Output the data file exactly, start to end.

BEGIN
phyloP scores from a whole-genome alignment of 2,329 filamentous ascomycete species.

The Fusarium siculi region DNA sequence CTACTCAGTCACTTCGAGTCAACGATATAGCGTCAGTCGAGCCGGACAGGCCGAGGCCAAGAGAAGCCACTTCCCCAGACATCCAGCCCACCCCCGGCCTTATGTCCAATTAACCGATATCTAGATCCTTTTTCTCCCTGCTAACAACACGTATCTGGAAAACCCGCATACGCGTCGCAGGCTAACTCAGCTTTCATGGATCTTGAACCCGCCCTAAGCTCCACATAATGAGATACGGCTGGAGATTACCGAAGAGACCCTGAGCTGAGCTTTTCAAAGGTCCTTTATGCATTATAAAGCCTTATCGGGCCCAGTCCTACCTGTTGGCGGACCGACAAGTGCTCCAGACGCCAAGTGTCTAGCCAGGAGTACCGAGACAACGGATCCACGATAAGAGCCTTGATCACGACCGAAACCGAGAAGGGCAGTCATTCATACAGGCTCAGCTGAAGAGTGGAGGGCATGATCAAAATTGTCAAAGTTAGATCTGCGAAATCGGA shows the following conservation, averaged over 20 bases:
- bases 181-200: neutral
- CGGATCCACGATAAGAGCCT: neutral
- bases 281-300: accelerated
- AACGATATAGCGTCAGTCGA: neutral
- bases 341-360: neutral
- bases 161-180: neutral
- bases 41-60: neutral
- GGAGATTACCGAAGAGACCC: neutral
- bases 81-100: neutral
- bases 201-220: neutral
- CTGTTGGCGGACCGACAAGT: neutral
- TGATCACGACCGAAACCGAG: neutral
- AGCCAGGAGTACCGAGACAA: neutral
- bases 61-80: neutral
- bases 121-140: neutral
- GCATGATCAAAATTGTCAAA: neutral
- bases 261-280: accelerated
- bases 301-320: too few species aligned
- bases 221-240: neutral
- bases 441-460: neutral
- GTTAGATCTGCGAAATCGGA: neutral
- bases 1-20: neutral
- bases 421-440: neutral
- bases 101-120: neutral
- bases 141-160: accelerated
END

phyloP scores from a whole-genome alignment of 2,329 filamentous ascomycete species.

The Fusarium siculi region DNA sequence CTACTCAGTCACTTCGAGTCAACGATATAGCGTCAGTCGAGCCGGACAGGCCGAGGCCAAGAGAAGCCACTTCCCCAGACATCCAGCCCACCCCCGGCCTTATGTCCAATTAACCGATATCTAGATCCTTTTTCTCCCTGCTAACAACACGTATCTGGAAAACCCGCATACGCGTCGCAGGCTAACTCAGCTTTCATGGATCTTGAACCCGCCCTAAGCTCCACATAATGAGATACGGCTGGAGATTACCGAAGAGACCCTGAGCTGAGCTTTTCAAAGGTCCTTTATGCATTATAAAGCCTTATCGGGCCCAGTCCTACCTGTTGGCGGACCGACAAGTGCTCCAGACGCCAAGTGTCTAGCCAGGAGTACCGAGACAACGGATCCACGATAAGAGCCTTGATCACGACCGAAACCGAGAAGGGCAGTCATTCATACAGGCTCAGCTGAAGAGTGGAGGGCATGATCAAAATTGTCAAAGTTAGATCTGCGAAATCGGA shows the following conservation, averaged over 20 bases:
- bases 181-200: neutral
- CGGATCCACGATAAGAGCCT: neutral
- bases 281-300: accelerated
- AACGATATAGCGTCAGTCGA: neutral
- bases 341-360: neutral
- bases 161-180: neutral
- bases 41-60: neutral
- GGAGATTACCGAAGAGACCC: neutral
- bases 81-100: neutral
- bases 201-220: neutral
- CTGTTGGCGGACCGACAAGT: neutral
- TGATCACGACCGAAACCGAG: neutral
- AGCCAGGAGTACCGAGACAA: neutral
- bases 61-80: neutral
- bases 121-140: neutral
- GCATGATCAAAATTGTCAAA: neutral
- bases 261-280: accelerated
- bases 301-320: too few species aligned
- bases 221-240: neutral
- bases 441-460: neutral
- GTTAGATCTGCGAAATCGGA: neutral
- bases 1-20: neutral
- bases 421-440: neutral
- bases 101-120: neutral
- bases 141-160: accelerated